Over the next two weeks or so, ticket rates on UAE to India destinations are running at their peak. Even as airlines operate at optimum frequency and capacity. Image Credit: Bloomberg

Dubai: Are UAE’s expat Indians better off flying home by the end of the month for their summer holidays? Because the current high rates could drop, on some routes significantly, if they are booking for flights end July or early August.

Let’s take a look at some indicative rates. Tickets to Bengaluru currently cost between Dh2,000-Dh4,000, but will become a lot cheaper by towards the end of the month, with fares available for Dh600-Dh700. A one-way flight ticket from Dubai to destinations Delhi and Mumbai in the next few days can be between Dh2,000-Dh3,000. According to booking websites, the same will drop to Dh400-Dh500 in just a couple of weeks.

A one-way ticket to Kochi will drop from Dh1,000-2,000 - with some airlines charging more than Dh3,000 - to Dh400-Dh500.

“Apart from an increase in bookings, (higher) airfares can also be due to the changes in ATF (aviation turbine fuel) prices, the depreciation of the rupee, and airlines still not operating at full capacity,” said Sabina Chopra, co-founder and COO of the Indian booking portal

Air India is adding more

One airline sure is busy getting back into full operational mode, especially on the UAE sector. Air India, reinvigorated under Tata Sons’ ownership, is having a smooth buildup of fleet capacity and of route networks. The airline is operating 69 weekly flights to Dubai and of these 35 are the larger Boeing 787 Dreamliners. The airline was operating only 39 flights to Dubai prior to the resumption of normal international flights from India on March 27. All the additional seats will add its weight to bringing rates down, even with continued high traffic.

It will be interesting to see how another revitalised Indian carrier, Jet Airways, makes a return to international routes, especially to the UAE and Gulf.

Cut fuel tax

Even with so much in their favour, India’s airlines still have cost issues to deal with. They have urged authorities to further reduce taxes on fuel prices, which constitute around 50 per cent of a carrier’s fixed operating costs. Last week, a whole new issue came into focus when Indigo, India’s largest carrier, saw hundreds of flight cancellations and massive delays across its domestic network due to staff shortages.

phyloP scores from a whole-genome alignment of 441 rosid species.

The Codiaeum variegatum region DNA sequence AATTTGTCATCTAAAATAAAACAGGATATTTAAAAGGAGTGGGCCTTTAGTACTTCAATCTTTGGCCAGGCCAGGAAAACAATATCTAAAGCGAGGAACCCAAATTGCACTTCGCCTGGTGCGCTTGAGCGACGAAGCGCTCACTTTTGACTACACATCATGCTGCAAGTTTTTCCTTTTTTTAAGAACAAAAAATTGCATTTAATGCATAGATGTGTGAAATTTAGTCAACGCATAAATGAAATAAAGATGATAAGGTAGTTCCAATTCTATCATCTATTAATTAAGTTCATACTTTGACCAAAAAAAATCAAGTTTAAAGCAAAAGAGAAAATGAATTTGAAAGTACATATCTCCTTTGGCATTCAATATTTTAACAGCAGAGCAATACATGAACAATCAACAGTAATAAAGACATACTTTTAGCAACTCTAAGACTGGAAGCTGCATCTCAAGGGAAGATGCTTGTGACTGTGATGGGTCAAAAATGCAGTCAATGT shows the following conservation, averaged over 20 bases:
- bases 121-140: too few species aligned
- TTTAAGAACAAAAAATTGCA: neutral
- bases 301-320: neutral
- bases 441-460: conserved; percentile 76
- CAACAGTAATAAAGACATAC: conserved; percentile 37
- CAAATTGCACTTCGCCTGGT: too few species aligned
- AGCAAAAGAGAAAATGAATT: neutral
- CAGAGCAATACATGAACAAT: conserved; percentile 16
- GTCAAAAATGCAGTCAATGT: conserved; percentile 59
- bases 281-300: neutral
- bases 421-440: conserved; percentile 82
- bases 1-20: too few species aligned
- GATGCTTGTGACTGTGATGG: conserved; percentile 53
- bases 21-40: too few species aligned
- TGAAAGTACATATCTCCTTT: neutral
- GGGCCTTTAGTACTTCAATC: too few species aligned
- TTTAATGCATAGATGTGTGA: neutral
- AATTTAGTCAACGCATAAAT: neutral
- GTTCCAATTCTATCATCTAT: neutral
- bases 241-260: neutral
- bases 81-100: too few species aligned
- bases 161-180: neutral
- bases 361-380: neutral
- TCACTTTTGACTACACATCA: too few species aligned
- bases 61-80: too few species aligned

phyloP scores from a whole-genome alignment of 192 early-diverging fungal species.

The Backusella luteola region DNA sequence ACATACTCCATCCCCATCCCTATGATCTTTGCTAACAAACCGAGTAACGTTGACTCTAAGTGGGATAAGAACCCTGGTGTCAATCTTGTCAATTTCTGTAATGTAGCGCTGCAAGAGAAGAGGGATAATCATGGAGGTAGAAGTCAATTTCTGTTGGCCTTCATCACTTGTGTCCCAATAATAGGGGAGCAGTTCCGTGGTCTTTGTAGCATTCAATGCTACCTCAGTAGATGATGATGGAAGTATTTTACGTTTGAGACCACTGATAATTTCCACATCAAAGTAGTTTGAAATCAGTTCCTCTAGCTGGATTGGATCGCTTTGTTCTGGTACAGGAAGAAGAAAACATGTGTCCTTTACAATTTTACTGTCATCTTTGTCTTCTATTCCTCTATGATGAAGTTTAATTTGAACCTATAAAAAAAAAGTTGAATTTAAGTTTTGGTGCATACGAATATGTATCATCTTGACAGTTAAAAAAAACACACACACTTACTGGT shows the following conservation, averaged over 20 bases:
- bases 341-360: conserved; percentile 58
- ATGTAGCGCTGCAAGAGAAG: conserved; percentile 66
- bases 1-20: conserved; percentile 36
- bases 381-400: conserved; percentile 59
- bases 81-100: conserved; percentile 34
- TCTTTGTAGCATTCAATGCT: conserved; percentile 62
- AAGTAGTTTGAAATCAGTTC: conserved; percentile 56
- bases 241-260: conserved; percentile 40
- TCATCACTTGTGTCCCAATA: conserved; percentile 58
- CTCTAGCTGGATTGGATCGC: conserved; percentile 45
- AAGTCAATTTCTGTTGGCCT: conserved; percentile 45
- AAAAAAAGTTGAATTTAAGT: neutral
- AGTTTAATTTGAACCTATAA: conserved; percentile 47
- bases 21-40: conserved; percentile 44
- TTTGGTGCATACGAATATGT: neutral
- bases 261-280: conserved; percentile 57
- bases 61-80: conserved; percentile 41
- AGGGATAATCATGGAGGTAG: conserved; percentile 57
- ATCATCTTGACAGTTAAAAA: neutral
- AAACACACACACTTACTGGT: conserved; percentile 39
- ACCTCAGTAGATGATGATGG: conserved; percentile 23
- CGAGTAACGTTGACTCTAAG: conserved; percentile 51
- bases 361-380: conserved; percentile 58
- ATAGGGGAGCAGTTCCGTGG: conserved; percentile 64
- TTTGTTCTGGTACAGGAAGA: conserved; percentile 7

The tussle for the best talent will only intensify with Air India, Jet Airways and soon-to-be-launched Akasa Air conducting recruitment drives.

India’s domestic services still have issues During the peak of the pandemic, the Indian government had placed certain restrictions on airline capacity and fares. The Ministry of Civil Aviation (MoCA) lifted the restrictions on domestic capacity in October last, but it only tweaked the fare cap to prices within 15 days from the date of travel.

“Airlines are unlikely to continue with current fare levels (within India), especially in the second quarter,” said CAPA India in its 2023 outlook. “Fares are expected to moderate significantly in Q2 and going forward - the removal of price regulation will see the return of pre-Covid competitive intensity”

The report said that domestic traffic will reach 130 million to 140 million passengers in FY2022-23, remaining slightly lower than FY2020-21. “The impact of higher fares on demand is becoming visible in Q2 with traffic recovery slowing down.”

A one-way flight ticket from Delhi to Mumbai – the country’s busiest air route - can cost more than Dh300 right now compared to normal rates of Dh220-Dh240. A flight from Delhi to Kochi costs about Dh500 compared to Dh400 or so. Overall, Indian airlines will cut their losses this year to around $1.4 billion to $1.7 billion in FY23, from around $3 billion in FY22, according to the report.